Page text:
Experimental and therapeutic medicine 11/2014; 8(5):1611-1615. DOI:10.3892/etm.2014.1932 · 1.27 Impact Factor
Available from: Caroline Prouillac
- "In addition, Zhang et al. (2006) reported the induction of ABCG2 mRNA by E2 in the ESR1 positive MCF-7 cells. Human ABCB1 and rodent Abcb1a–b genes were shown to be transcriptionally regulated by progesterone and estrogens in vivo and in vitro (Arceji et al., 1990; Coles et al., 2009; Evseenko et al., 2007; Vore and Leggas, 2008). Abcc3 gene was transcriptionally down-regulated in rat liver during pregnancy, and human ABCC3 gene was inhibited by E2 through an ESR-dependent mechanism, in the human breast cancer MVLN cell line (Cao et al., 2002; Vendrell et al., 2004). "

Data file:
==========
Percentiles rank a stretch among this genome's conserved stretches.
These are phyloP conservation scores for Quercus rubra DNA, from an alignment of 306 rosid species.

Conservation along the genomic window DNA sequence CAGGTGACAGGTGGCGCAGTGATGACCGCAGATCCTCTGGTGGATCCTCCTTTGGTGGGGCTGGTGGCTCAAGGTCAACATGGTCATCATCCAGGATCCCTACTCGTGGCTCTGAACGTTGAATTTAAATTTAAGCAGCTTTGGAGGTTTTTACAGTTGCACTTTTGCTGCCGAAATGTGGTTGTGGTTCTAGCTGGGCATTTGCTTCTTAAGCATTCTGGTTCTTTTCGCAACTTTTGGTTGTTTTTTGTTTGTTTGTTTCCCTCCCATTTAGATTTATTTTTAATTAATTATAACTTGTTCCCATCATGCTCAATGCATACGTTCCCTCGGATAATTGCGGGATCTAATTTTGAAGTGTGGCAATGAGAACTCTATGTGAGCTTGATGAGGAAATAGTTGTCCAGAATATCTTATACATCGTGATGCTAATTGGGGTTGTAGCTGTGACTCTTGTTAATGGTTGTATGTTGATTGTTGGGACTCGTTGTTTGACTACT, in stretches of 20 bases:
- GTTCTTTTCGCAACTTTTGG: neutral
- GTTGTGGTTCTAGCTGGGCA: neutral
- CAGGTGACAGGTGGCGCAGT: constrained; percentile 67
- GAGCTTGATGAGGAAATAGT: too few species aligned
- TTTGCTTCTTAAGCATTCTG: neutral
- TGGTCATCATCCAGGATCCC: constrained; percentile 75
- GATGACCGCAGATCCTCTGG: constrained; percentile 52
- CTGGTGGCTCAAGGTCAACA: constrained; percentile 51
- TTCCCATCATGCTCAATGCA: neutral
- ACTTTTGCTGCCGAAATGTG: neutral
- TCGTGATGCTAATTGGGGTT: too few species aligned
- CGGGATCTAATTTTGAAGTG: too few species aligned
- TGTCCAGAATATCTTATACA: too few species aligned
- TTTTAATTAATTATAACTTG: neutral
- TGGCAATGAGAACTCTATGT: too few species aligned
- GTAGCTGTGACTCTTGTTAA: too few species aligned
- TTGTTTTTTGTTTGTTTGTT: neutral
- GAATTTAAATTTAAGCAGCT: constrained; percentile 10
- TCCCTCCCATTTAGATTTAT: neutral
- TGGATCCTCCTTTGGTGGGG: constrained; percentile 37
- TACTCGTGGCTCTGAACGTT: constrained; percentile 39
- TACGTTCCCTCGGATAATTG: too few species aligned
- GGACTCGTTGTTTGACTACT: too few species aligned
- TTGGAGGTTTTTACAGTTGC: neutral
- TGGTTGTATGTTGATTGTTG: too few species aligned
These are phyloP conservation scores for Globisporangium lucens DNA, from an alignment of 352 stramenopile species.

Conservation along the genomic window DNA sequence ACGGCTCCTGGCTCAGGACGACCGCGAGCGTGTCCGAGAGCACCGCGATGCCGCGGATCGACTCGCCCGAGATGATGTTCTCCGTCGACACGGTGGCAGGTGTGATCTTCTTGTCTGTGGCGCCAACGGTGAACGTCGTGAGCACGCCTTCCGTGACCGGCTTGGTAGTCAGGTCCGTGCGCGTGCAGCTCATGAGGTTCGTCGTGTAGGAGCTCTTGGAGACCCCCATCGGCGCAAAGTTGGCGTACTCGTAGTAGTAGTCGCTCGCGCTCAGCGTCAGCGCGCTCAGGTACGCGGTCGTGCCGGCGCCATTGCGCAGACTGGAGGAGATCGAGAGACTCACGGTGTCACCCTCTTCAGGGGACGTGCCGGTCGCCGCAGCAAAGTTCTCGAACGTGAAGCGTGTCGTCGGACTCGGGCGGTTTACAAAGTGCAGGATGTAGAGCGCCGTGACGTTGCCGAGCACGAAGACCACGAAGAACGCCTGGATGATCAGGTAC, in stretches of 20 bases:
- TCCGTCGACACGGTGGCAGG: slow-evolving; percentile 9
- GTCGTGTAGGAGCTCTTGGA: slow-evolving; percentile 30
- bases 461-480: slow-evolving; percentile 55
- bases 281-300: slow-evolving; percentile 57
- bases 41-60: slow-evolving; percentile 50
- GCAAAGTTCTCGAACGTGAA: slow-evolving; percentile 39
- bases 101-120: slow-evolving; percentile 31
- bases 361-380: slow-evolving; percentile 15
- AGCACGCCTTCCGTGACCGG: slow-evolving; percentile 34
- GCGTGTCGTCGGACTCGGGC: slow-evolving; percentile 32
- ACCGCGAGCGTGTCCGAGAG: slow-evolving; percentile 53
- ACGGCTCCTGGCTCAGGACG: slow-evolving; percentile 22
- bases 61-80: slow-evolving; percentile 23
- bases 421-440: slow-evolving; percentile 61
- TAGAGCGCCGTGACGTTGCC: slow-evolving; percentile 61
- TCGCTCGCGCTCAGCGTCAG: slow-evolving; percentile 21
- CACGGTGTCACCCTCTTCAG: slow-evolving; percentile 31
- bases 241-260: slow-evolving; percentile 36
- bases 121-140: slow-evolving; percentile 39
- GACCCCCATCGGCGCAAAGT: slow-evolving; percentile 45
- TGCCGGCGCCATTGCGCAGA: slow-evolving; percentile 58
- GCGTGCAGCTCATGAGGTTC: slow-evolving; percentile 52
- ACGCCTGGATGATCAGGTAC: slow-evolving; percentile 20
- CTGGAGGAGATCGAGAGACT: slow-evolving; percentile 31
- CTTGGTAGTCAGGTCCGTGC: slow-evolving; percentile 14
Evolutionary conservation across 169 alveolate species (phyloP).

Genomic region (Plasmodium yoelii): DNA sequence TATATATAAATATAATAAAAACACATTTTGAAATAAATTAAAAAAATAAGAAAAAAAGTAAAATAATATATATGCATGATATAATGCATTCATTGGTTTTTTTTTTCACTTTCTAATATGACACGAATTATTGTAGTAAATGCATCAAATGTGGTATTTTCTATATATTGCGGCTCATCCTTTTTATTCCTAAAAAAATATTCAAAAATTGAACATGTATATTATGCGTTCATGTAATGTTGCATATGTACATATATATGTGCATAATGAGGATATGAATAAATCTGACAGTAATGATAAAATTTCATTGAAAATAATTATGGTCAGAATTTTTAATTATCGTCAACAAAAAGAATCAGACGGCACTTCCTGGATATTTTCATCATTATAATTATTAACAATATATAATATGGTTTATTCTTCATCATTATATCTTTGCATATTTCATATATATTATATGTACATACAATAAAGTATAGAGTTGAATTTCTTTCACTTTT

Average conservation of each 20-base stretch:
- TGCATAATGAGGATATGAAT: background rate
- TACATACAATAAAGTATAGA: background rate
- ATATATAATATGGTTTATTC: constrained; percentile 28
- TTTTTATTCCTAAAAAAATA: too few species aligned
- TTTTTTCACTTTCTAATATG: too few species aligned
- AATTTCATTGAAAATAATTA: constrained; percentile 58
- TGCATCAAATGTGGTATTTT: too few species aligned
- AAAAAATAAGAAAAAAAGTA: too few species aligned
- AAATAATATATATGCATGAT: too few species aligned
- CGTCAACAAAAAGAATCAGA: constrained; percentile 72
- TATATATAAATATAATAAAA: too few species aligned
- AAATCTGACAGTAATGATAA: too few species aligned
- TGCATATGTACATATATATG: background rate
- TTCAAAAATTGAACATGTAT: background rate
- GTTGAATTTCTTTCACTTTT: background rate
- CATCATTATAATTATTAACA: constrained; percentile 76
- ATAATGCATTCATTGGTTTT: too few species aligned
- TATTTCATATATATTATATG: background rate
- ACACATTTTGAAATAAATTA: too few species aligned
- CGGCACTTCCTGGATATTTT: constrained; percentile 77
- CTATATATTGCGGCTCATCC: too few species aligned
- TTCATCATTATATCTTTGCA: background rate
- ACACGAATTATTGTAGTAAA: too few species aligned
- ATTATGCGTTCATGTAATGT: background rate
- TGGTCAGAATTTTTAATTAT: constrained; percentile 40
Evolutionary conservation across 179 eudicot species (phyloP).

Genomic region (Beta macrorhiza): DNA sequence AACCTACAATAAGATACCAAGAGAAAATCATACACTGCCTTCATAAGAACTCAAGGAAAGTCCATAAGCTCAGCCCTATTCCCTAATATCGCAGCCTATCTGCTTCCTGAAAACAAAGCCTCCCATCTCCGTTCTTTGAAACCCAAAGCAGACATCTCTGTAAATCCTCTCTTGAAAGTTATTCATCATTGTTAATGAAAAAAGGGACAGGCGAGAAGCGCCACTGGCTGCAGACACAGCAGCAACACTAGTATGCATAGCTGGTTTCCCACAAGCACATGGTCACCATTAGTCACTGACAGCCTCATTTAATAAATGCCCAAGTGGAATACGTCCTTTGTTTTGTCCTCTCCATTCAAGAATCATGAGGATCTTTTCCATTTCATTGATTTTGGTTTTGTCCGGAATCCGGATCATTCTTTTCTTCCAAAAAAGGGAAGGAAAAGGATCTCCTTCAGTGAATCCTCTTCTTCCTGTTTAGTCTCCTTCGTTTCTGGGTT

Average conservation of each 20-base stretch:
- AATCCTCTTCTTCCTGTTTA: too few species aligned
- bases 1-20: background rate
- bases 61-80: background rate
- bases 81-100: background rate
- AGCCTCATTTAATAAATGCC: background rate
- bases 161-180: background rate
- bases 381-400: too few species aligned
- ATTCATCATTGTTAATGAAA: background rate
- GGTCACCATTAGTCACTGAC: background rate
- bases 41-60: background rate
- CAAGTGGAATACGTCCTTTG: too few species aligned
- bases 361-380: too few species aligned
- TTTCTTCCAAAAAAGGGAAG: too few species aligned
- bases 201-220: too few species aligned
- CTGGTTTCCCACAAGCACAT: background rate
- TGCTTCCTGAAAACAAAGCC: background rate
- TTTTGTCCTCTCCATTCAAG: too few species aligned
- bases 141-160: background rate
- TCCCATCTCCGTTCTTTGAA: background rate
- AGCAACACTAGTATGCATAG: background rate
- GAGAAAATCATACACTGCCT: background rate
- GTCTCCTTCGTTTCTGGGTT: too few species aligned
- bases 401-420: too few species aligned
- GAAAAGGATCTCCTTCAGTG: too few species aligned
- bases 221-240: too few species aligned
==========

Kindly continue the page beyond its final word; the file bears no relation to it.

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ABSTRACT: The mycotoxin zearalenone (ZEN) is produced by a variety of Fusarium fungi and contaminates numerous cereals, fruits and vegetables. Interacting with the estrogen receptors, ZEN and reduced metabolites zearalenols cause hormonal effects in animals. Few data are available on the effects of repeated exposure to ZEN, particularly during pregnancy. The aim of our work was to assess the impact of this toxin on the expression of ABC transporters and nuclear receptors in fetal liver and pregnant rats that were exposed daily (gestation day 7-20) to 1 mg/kg ZEN. Significant variations were observed, depending on the tissue type, the tissue origin (maternal or fetal), and the time of analysis after the last exposure to ZEN (4 h or 24 h). The modulations of expression were independent of the magnitude of tissue impregnation by ZEN and its metabolites. The maternal uterus was the most sensitive tissue: Abcb1a, Abcb1b and Abcg2 mRNA and protein expressions were induced at both times, while Abcc1, Abcc3 and Esr1 mRNA and protein expressions were inhibited then induced 4 h and 24 h after exposure, respectively. In the fetal liver, Abcb1a and Esr1 protein expression was inhibited at both times, while mRNA expression was induced 24 h after the last exposure to ZEN. These results suggested that ZEN exposure could impact maternal and fetal exposure to ABC transporters substrates, and influence fetus development through nuclear receptor modulation.